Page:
The Labyrinth of the World and the Paradise of the Heart (1901)/Chapter 28



(Sapientiæ apex, desperatio de rebus mundi.)

Now, was I afeard, seeing that nowhere in the world, not even in this castle, is there any enjoyment that the mind can grasp safely, bravely, and entirely. And this thought caused me to feel more and more gloomy, and Falsehood, my guide, though he tried all means, could not drive it from me. Indeed, I exclaimed: "Oh! on my misery! Shall I, then, never find any enjoyment in this wretched world? Alas! everything is everywhere full of violence and anxiety!" Then the interpreter says: "Whose fault, then, is this, except thine own? thou loathsome, peevish one, who art disgusted with all that ought to please thee. Behold the others, how each one in his estate is gay and of good cheer, finding sufficient sweetness in his pursuits." "Either," quoth I, "all these are mad, or they lie; for that they enjoy true happiness is impossible." "Become thou, then, mad too, that thou mayest relieve thy anxiety." I answered: "I know not how to achieve this; thou knowest that I have looked at many things, but ever has the sight of the rapid changes in things, and their wretched purpose, driven me away."

(In the World the Mind of Man findeth not that which it seeks.)

2. Then the interpreter: "What but thy own imagination is the cause of this? If thou didst not sift too curiously the ways of men, and argue all questions everywhere, thou wouldst, like the others, enjoy a quiet mind, pleasure, gladness, happiness." "Yes," I said, "if I clung to outward seemings, as thou hast; if I considered casual, tasteless laughter pleasure, thought the reading a few valueless books wisdom, and a small morsel of accidental felicity the summit of satisfaction. But why dost thou not take into account[1] the sweat, tears, groans, sickness, want, downfall, and other misfortunes that I see in all the estates, countless, measureless, endless? Alas! oh, alas! Oh, over this miserable life! You have led me everywhere, and what has it availed me? It was promised me that I should be shown riches, learning, pleasure and security. But of all these things what have I? Nothing! What have I learnt? Nothing! Where am I? That I myself know not. This only I know, that after so much struggling, so many labours, so much constant danger, so much fatigue and weariness of the mind, I find, at last, but wretchedness within me, and hatred of me in others!"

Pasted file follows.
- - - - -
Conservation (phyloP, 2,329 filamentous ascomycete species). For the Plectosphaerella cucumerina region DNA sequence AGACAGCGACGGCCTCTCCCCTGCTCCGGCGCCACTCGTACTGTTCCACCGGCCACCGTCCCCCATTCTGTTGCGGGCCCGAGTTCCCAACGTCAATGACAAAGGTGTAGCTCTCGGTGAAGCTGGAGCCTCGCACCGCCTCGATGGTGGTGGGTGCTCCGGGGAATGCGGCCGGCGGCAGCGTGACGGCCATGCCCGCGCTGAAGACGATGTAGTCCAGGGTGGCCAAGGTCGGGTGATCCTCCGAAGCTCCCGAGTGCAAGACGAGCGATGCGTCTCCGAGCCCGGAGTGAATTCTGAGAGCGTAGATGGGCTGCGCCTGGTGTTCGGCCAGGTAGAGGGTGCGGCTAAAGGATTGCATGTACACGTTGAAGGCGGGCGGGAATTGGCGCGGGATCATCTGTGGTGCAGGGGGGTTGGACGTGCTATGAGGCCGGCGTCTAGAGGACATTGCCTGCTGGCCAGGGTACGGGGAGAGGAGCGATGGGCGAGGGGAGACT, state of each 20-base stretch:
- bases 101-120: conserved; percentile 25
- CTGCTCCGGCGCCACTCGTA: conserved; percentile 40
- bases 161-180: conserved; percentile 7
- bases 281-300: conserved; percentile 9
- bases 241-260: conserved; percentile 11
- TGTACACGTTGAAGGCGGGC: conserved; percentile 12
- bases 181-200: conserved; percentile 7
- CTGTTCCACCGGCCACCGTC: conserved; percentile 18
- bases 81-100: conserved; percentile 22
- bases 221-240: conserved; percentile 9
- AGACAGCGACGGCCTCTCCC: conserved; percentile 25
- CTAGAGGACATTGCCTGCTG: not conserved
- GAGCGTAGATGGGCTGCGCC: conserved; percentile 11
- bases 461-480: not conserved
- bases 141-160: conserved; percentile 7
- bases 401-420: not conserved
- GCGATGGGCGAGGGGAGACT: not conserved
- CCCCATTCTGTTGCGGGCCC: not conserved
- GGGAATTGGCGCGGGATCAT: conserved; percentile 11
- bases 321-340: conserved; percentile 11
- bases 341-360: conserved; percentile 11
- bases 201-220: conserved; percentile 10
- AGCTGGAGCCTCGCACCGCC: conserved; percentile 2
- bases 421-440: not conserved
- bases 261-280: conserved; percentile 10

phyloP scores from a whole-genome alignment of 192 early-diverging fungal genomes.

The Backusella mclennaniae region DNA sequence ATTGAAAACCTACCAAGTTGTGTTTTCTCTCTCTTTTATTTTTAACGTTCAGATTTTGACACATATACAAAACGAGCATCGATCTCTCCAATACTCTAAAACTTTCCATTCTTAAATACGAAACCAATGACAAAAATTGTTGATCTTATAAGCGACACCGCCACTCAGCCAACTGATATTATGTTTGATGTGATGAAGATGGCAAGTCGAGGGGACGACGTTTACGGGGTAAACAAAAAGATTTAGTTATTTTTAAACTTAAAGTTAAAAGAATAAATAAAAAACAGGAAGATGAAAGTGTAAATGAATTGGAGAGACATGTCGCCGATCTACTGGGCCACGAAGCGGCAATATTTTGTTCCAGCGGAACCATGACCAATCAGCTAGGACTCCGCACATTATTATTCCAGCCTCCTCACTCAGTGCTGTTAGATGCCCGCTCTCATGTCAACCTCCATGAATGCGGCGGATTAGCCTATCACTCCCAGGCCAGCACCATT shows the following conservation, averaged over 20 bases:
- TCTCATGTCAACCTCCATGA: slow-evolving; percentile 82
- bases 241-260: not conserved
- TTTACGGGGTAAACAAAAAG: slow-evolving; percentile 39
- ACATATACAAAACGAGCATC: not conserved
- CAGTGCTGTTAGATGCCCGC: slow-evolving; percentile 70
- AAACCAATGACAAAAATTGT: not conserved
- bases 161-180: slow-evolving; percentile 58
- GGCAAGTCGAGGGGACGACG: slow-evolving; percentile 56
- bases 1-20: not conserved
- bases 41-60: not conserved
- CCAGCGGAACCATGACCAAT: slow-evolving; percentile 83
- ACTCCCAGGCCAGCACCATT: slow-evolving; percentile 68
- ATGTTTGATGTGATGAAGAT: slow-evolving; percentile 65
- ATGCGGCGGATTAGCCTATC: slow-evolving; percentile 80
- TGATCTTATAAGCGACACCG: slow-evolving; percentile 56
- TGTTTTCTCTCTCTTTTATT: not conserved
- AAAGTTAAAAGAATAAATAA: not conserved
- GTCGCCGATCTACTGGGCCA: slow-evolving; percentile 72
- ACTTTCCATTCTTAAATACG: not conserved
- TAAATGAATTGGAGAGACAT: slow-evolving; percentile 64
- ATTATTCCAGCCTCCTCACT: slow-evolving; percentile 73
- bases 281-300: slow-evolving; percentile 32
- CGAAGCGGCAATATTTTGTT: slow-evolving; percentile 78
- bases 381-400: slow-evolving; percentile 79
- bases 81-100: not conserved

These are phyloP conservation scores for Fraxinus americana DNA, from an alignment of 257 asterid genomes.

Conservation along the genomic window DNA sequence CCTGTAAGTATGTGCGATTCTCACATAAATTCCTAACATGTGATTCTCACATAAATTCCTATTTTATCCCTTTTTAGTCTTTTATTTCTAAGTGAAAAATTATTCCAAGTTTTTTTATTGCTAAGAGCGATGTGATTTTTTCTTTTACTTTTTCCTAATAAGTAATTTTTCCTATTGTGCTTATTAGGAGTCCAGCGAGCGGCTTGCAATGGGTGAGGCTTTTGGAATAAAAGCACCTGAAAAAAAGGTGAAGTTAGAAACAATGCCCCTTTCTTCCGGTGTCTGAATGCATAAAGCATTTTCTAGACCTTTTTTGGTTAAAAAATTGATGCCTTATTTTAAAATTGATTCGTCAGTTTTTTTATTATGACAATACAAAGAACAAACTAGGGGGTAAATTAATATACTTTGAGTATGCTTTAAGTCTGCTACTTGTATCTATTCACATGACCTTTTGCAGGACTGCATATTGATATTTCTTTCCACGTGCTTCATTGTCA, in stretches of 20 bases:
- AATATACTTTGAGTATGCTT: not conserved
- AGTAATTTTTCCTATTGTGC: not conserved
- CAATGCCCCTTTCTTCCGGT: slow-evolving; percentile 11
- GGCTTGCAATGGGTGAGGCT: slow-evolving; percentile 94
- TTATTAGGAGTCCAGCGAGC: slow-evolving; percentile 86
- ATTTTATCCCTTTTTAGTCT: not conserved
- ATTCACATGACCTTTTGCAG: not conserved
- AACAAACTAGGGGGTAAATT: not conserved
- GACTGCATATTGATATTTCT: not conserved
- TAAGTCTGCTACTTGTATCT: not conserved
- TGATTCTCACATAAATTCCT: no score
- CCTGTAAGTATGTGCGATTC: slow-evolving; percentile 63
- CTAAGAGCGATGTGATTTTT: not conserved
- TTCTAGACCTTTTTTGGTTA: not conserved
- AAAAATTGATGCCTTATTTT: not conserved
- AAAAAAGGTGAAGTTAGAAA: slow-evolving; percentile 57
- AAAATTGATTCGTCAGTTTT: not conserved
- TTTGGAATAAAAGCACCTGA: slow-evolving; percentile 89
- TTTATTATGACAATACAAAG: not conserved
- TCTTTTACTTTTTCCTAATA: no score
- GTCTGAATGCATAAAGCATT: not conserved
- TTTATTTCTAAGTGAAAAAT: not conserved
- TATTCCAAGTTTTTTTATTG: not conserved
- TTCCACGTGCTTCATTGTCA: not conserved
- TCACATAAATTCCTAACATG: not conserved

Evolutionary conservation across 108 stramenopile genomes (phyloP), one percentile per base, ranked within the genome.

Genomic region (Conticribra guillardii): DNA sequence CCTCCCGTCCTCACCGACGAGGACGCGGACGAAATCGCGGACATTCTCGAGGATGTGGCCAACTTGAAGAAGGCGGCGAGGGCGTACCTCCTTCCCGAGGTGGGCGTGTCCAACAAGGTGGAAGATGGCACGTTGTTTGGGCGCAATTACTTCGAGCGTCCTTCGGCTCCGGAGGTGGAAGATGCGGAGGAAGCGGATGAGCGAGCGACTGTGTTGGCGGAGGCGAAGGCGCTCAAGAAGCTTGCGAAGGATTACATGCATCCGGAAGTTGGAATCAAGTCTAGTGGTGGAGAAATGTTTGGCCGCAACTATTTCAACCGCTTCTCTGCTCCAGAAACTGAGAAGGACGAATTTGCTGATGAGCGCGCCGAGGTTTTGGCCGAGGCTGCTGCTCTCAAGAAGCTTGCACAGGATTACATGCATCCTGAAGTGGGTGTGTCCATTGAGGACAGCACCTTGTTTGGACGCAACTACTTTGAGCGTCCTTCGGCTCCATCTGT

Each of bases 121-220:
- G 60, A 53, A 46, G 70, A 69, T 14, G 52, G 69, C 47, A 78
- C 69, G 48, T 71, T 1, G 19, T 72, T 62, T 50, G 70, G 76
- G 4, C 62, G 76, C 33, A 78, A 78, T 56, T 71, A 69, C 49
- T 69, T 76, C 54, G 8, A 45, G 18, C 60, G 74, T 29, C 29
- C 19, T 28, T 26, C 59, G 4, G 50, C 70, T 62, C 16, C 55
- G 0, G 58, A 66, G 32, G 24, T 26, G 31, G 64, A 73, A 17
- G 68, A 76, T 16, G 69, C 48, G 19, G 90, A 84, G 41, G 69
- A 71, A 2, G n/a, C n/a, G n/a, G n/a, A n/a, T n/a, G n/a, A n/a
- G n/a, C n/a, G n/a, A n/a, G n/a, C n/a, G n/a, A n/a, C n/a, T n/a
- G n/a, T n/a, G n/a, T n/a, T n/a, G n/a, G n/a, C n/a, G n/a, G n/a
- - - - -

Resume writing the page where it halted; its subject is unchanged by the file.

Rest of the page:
(Wherewith are Men misled and deceived?)

3. Then the interpreter: "It is well thus. Why wert thou not from the first guided by my counsel, which was to this purport: distrust nothing, believe everything, examine nothing, accept everything, revile nothing, find pleasure in everything? That would have been the path by which thou couldst have journeyed tranquilly, obtained the favour of others, and enjoyment for thyself." To this I answered: "No doubt this would have been a fine thing if, deceived by thee, I had maddened as the others; if I had rejoiced while erring to and fro; if, while groaning under the yoke, I had skipped; rejoiced, while sick and dying! I have seen and beheld and understood that I myself am nothing, understand nothing, possess nothing; neither do others; it is but a vain conceit. We grasp at the shadow, but truth ever escapes us. Oh, alas! and again alas!"

(He who looks through the World can but grieve.)

4. Then spake the interpreter: "What I have said before I will say yet again: 'Everything is thine own fault, for thou demandest somewhat great and unusual that no man obtains.'" I answered: "All the more do I grieve that not only I, but my whole race is wretched, and, being blind also, knoweth not its misery." Then the interpreter said: "I know not how and by what means I can give satisfaction to thee and to thy addled brain. As neither the world nor men, neither work nor idleness, neither learning nor ignorance, nothing generally, pleases thee, I know not what to do with thee, nor what on all this world I can advise thee."

5. On this Impudence said: "Let us now lead him to the palace of our queen, which stands near here; there he will, perhaps, recover his reason."

  1. Literally, "where remain."